Campus Central

DU’s Voice on Fest Advisory: Critical Concerns Raised

Pinterest LinkedIn Tumblr

As the fest season unfolds, students offer a sharp assessment of Delhi University’s fest advisory, highlighting the associated concerns.

In light of recurring security and management lapses at Delhi University’s fests, the university has issued advisory/guidelines to be followed by all colleges and departments regarding the organisation of various programmes and events. The 18-point advisory, which has been updated three times between April 2023 and January 2024, focuses on the necessary rules of pre-registration of attendees, submission of their details to the police, and also a requirement of a NOC (No Objection Certificate) from the police, among the various other guidelines. A guideline among the 18 others mentioned: ‘Entry for events should be through pre-registration, like on Google Forms, with details of the event, i.e., date, venue, and the expected number of participants (to) be maintained and submitted to the police with a copy to other departments. The registration forms should include scanned copies of the college IDs of participants.’

Speaking to DU Beat, Rajnish Sah, a member of the Organising Committee of ‘Mecca’, Hindu College’s annual fest said:

It is almost impractical to keep an adequate track of all the records and documents on all the potential entrants and hand them over to the police. It might be feasible for small departmental events, but for events like annual fests, where people attend in thousands, it just proves to be an additional strain on the already burdened organising committee.

When asked about the tight cap on the number of attendees allowed to attend the festival, he added:

DU is known for its exposure and its exchange among the students, especially during the fest season, when students from various colleges connect. Tight attendance limits may hinder the fest’s true purpose.

The university-issued festival advisory guidelines also mention that ‘the concerned college or department is solely responsible for any untoward incident during any event organised by the concerned college or department.’

Considering the following statement, Rajnish added:

Putting all the responsibility of any incident with the college and authority would just put a constraint on the level of a fest. It is impractical to hold the college accountable for every incident that happens.

Anubhav, sponsorship head at Nexus, the annual fest of Sri Venkateswara College, supports this and adds:

The college can be held accountable only up to an extent. It is also necessary to ensure that the legal responsibilities are taken up well for the smooth conduct of a fest.

He also added that currently, there are no significant sponsorship issues arising from the attendance cap.

As per reports from The Hindu, a student claimed that there has been a problem in extracting sponsorships for the events:

Sponsors are brought on board based on the number of attendees. With a cap on this number, agreements are becoming increasingly difficult to secure.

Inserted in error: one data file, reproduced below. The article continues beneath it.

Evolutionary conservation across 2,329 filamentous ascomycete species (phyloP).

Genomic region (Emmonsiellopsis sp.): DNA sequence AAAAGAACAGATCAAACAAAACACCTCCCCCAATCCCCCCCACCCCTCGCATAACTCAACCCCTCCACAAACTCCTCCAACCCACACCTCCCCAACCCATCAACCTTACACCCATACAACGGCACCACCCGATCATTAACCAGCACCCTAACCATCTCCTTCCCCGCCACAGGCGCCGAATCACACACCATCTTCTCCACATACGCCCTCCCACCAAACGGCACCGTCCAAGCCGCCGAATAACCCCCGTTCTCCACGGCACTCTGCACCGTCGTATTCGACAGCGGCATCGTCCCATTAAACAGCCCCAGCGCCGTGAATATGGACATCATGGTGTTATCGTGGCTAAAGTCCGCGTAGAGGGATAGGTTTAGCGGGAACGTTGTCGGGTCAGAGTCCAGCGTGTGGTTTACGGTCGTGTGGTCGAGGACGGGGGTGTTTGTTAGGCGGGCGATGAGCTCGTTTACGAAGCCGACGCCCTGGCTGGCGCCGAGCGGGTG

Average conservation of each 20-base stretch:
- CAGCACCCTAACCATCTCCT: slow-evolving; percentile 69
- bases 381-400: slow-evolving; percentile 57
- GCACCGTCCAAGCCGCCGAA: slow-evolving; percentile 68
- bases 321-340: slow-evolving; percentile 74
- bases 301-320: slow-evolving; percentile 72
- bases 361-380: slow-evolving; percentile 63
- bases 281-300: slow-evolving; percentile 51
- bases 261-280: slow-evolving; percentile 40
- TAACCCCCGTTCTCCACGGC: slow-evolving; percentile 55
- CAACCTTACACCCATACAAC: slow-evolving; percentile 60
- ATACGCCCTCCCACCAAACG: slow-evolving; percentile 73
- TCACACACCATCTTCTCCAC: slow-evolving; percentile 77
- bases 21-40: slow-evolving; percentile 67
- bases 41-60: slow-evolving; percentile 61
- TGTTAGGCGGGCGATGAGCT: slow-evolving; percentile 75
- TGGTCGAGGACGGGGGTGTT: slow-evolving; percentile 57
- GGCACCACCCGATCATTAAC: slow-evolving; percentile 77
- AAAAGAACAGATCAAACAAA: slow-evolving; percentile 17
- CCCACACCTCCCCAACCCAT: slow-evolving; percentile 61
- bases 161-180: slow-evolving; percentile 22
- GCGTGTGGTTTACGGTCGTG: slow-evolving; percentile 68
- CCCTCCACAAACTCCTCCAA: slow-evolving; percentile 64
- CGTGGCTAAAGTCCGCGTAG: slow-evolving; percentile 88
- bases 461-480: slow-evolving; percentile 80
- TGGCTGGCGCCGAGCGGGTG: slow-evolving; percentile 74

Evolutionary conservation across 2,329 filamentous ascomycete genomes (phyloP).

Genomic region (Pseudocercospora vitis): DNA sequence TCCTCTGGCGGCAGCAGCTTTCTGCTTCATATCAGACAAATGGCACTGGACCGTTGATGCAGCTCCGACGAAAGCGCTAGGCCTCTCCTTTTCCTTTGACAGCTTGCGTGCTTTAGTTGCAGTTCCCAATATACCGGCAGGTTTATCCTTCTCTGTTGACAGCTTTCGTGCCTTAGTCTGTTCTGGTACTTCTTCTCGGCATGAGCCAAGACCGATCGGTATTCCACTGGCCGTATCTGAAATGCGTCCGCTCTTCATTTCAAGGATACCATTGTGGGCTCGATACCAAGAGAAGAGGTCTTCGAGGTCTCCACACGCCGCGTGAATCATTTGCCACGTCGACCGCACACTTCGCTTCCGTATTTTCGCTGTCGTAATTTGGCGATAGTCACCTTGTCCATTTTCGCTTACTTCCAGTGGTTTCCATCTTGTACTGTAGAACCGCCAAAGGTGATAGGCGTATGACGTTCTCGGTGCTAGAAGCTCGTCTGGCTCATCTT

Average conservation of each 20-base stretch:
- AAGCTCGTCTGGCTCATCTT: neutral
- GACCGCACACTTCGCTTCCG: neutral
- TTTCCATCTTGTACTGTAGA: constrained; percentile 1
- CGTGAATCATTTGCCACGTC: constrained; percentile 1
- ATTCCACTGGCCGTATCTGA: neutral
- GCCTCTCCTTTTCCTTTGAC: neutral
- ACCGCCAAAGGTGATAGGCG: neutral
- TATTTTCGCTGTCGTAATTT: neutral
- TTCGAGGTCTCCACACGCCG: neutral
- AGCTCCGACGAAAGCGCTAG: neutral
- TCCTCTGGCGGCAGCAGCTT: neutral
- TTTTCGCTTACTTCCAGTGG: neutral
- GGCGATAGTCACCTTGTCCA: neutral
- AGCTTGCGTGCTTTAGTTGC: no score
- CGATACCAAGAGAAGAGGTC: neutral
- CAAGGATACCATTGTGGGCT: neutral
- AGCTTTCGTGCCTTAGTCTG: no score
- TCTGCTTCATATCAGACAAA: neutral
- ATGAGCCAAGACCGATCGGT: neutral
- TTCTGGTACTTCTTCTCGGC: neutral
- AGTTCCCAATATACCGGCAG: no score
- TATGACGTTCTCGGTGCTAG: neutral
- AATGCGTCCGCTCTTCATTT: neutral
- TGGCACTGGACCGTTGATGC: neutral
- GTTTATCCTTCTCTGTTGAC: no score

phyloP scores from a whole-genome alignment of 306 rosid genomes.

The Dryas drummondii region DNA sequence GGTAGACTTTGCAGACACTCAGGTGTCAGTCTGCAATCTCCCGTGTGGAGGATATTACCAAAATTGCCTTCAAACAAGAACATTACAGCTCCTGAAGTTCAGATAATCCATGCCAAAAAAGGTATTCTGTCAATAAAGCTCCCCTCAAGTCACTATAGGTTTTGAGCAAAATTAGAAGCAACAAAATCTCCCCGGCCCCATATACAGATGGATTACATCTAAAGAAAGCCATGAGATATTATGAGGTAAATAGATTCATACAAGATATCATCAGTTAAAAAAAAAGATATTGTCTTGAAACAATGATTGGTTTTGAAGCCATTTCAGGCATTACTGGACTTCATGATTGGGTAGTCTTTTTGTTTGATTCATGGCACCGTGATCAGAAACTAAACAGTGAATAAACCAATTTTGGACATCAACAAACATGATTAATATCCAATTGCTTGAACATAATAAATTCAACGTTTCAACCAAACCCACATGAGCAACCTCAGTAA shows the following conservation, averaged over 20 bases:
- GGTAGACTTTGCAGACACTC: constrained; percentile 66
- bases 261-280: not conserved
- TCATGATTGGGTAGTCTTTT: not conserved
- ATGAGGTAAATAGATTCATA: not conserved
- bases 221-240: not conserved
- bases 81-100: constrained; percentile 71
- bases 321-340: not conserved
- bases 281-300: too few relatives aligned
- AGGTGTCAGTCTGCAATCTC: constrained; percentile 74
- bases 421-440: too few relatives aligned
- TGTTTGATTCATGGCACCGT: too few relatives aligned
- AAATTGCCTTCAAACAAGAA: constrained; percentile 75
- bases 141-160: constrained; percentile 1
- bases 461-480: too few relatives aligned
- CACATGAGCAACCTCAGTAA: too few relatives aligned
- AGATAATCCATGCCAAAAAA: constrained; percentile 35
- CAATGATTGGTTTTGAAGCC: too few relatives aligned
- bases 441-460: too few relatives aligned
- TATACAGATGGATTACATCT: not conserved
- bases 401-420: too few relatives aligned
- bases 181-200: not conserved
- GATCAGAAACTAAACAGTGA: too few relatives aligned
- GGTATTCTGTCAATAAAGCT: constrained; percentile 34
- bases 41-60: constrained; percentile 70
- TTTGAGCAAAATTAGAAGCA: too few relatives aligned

–  said Harsh Dalal, President of the Student Union of Shri Ram College of Commerce (SRCC), which will host ‘Crossroads’ in the first week of April.

The report also mentions how some students believe that the advisory would ensure security and make things better for the organisers.

Pre-registrations and controlled entry will make things easier and improve the quality of the fest.

–  said Aman Choudhary, president of the student union at Sri Venkateswara College.

 In March 2023, a group of men allegedly entered Delhi University’s Indraprastha College for Women by scaling the boundary walls and harassing students when the college celebrated its annual festival. A similar incident had also occurred in 2022 during Miranda House’s Diwali Fest, where men were allegedly seen climbing the college walls and indulging in ‘cat-calling and sexist sloganeering’. The rising and repeated cases demanded an advisory to regulate the incidents. As per the fest-advisory guidelines, ‘Prior to any big event in the institution, there should be an assessment of the boundary wall of the college. If found low, concertina wires should be installed to prevent outsiders from scaling the walls.’

A representative from Maitreyi College’s Student Union (identity withheld for anonymity) says:

Where are the notices outlining the repercussions for intruders if another incident occurs again? You can raise the walls, but when will you actually hold the intruders responsible for disregarding the boundaries? How can one ensure that the registered attendees do not create any nuisance on the college campus?

The representative acknowledges that the college has implemented strict measures like applications, registrations, and identity checks for issuing passes to outsiders. However, they highlight that there is no restriction on the number of passes a student from the college can acquire due to the ‘monetization’ of the passes. They then continue and add on to the ‘budgeting issues’ with regards to maintaining security at DU fests:

Since the beginning, many DU colleges have continuously encountered difficulties in securing adequate funding. Things like the security arrangements and illumination of the dimly lit places as per the advisory need funding and resources.

Continuing her statement, she asserts that colleges cannot and should not be solely accountable for all incidents occurring within the campus, stating that the fest-advisory guideline serves merely as a means to deflect legal responsibilities.

Read Also: The Invasion of IPCW: A Student’s Account

Featured Image Source: The Indian Express

Dhairya Chhabra

[email protected]


Journalism has been called the “first rough draft of history”. D.U.B may be termed as the first rough draft of DU history. Freedom to Express.

Comments are closed.